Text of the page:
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Emerging market experts discuss opportunities and risks

We asked portfolio managers how they're navigating the risks and rewards in emerging markets.

Three emerging market experts have discussed the opportunities and risks of the sector with Citywire Switzerland

Gary Greenberg, a Citywire A-rated manager and head of emerging markets at Hermes Investment Management, Liam Spillane, Aviva Investors head of emerging market debt, and Bryony Deuchars, Aviva Investors portfolio manager, explain which emerging markets are the most attractive and how they're tackling the issue of corruption. 

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Three emerging market experts have discussed the opportunities and risks of the sector with Citywire Switzerland

Gary Greenberg, a Citywire A-rated manager and head of emerging markets at Hermes Investment Management, Liam Spillane, Aviva Investors head of emerging market debt, and Bryony Deuchars, Aviva Investors portfolio manager, explain which emerging markets are the most attractive and how they're tackling the issue of corruption. 

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Gary Greenberg

Head of emerging markets

Hermes Investment Management

 

In terms of sectors, we are overweight consumer discretionary, technology and financials:

  • Technology in particular has changed from a cyclical to a non-cyclical sector, as it has become an essential part of modern life.
  • Consumer discretionary names also present an interesting opportunity for investors due to the booming middle class in the developing world, which is projected to have a purchasing power of over $30 trillion by 2030. This growth is a secular trend, especially in China, India and Indonesia.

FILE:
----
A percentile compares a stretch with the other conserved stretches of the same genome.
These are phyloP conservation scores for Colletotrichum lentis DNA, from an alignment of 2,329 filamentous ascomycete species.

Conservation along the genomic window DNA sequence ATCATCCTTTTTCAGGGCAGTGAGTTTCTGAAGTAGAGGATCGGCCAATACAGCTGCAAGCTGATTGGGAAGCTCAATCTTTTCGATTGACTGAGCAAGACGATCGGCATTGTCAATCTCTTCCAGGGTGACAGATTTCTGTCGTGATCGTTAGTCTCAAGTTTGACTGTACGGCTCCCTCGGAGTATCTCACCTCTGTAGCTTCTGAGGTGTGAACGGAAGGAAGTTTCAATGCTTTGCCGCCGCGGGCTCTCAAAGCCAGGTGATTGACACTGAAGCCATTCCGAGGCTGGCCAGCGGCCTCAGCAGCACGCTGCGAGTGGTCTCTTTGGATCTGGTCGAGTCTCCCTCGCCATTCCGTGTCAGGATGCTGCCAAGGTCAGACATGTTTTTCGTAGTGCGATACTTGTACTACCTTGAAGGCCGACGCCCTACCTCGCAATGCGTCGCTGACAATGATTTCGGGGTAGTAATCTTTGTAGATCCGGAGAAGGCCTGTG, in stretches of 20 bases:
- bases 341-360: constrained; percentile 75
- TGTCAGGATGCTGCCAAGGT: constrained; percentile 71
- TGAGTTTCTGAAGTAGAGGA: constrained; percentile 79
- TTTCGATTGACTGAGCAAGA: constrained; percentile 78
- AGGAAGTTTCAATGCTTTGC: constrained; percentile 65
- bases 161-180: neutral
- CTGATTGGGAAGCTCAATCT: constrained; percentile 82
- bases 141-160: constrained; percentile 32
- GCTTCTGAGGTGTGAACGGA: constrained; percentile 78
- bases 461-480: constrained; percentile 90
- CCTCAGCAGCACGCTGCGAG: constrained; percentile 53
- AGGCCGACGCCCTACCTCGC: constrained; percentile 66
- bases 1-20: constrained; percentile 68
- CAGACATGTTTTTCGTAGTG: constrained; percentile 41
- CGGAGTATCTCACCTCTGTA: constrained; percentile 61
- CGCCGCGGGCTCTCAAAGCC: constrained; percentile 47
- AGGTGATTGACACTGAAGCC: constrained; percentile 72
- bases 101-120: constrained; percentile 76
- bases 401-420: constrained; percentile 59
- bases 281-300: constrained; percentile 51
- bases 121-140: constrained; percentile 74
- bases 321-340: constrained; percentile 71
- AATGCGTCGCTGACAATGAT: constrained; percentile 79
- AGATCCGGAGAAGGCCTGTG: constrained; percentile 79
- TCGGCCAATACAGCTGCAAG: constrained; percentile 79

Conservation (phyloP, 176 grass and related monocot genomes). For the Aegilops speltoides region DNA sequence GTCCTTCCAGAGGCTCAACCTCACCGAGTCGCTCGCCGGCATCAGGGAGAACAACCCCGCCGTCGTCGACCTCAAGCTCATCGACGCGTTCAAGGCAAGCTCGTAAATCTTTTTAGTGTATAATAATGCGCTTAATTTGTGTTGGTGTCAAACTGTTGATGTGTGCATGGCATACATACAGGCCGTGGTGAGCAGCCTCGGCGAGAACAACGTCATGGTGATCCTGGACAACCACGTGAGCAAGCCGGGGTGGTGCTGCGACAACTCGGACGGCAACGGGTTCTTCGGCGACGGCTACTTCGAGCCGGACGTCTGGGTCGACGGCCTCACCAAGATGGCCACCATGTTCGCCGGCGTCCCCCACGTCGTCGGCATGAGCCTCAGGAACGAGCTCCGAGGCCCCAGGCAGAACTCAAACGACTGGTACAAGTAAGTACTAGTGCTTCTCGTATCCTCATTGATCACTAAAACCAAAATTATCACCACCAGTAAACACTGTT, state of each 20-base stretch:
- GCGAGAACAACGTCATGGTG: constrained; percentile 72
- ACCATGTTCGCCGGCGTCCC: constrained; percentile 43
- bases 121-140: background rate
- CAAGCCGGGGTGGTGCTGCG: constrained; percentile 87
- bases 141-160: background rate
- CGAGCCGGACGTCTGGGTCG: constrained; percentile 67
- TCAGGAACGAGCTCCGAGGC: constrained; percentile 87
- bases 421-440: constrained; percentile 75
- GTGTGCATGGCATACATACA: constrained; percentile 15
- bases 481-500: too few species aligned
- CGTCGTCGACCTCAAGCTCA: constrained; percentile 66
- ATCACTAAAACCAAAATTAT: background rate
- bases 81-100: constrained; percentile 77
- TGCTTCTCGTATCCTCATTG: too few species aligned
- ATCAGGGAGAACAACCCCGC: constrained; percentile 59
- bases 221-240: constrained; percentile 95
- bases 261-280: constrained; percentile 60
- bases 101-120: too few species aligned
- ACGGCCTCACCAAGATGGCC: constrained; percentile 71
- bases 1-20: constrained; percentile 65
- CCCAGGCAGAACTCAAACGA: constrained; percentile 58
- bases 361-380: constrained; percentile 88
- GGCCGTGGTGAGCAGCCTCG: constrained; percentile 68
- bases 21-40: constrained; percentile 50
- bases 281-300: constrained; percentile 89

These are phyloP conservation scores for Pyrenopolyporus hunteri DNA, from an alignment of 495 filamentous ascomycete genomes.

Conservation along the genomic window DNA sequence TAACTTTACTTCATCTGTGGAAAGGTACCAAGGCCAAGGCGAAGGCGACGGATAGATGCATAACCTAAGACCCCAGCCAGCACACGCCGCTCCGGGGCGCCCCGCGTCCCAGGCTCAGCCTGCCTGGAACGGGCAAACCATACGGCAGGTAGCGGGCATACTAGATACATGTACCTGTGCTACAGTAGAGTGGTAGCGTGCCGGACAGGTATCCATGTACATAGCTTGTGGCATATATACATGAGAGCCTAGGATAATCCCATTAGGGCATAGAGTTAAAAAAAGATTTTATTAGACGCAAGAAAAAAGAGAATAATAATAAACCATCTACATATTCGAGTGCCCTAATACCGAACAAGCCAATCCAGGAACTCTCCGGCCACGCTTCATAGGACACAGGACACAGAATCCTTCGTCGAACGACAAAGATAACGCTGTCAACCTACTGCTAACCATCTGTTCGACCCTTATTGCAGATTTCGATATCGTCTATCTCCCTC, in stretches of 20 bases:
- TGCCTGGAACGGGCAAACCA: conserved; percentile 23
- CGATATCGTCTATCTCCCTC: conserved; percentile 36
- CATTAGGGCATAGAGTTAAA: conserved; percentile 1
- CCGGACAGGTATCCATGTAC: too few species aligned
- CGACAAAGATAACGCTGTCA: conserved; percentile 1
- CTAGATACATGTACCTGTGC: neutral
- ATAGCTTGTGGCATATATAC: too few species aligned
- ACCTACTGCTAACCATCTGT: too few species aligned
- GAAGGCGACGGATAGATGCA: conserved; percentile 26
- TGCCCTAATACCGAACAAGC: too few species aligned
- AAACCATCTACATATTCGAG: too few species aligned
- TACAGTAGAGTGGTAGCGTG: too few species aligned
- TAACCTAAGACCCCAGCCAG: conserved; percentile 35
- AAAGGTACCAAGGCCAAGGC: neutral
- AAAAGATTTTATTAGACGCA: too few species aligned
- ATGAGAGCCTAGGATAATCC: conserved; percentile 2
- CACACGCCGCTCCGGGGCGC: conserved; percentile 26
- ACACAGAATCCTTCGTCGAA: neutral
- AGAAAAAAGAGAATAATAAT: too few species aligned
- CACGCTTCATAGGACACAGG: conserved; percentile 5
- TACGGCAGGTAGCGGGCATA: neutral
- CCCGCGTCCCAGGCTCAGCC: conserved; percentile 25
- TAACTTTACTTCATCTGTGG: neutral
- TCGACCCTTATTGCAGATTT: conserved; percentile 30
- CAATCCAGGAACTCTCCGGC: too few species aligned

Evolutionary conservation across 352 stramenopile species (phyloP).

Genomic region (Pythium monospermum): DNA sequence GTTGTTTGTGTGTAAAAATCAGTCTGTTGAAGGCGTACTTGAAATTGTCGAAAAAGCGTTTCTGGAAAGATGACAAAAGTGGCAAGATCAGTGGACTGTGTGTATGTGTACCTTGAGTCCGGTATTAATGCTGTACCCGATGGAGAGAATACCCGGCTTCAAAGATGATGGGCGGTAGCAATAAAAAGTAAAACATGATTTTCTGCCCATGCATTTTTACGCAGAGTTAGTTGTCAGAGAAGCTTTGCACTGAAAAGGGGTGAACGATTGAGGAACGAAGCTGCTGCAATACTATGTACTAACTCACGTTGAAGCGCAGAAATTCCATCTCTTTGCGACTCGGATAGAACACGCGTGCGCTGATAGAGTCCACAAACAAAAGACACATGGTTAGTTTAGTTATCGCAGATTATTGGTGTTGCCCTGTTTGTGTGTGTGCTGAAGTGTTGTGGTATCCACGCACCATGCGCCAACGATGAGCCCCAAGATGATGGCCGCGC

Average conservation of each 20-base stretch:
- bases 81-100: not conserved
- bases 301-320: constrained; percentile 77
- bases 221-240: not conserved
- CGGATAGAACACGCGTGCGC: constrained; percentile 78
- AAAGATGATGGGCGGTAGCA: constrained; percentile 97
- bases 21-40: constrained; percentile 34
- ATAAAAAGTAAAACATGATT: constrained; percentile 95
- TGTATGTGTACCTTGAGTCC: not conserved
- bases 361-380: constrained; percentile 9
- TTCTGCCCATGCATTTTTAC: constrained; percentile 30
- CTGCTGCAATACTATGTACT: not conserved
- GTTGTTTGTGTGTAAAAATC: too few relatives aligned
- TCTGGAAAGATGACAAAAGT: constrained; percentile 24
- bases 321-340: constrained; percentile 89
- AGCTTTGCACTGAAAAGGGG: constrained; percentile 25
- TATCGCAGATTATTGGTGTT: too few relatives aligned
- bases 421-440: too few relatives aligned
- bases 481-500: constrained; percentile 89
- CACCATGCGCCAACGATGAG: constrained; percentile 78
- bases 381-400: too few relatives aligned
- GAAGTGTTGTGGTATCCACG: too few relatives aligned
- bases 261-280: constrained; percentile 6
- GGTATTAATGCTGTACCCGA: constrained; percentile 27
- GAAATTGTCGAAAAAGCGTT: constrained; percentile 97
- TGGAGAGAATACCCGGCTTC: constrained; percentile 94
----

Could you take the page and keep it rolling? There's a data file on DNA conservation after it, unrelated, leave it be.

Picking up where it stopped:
• We think the financial sector is cheap and well-placed from a cyclical point of view.

On the other hand, we are underweight in energy, materials and utilities. We have seen strong recoveries in these sectors but we remain cautious and expect to see a deceleration of growth in China – the impact of which may slow demand for global energy materials.

In terms of countries, we are overweight China, India and the UAE. Fears about China are misplaced, although the economy may slow and rumours of a potential trade war could also cause some issues. However, we do not believe that there is a significant downturn on the horizon.

We are also positive on the UAE, an area that a lot of investors are not focused on. We believe that the higher oil prices should prove to be positive and we have exposure to the economy through two stocks, one of which is Abu Dhabi Commercial Bank.

For some countries in emerging markets, the biggest risk to their economies is the possibility of a trade war, which according to press reports, is becoming more likely.

The likes of Taiwan, Korea and Brazil – which rely on exports to China – are particularly vulnerable. While we don’t know what tariffs may look like, a dislocation could be created in a sector such as automobiles. However, India is different to other emerging markets because it is not an exporter of commodities, which means its wider economy should remain unaffected. 

Another risk to some developing countries is the withdrawal of US liquidity in the system, a consequence of higher interest rates. We’re likely to see the US Treasury issuing more bonds.

We have no exposure to Turkey due to our ongoing concerns about the economic policies being pursued by the administration. We are also watching Argentina with caution, as inflation levels are too high and the country is heavily dependent on global liquidity.

While from a top-down view Malaysia’s economy has no red flags, from the bottom-up we haven’t identified quality companies that match our ESG and investment criteria. We’re also avoiding Venezuela for reasons obvious to all investors!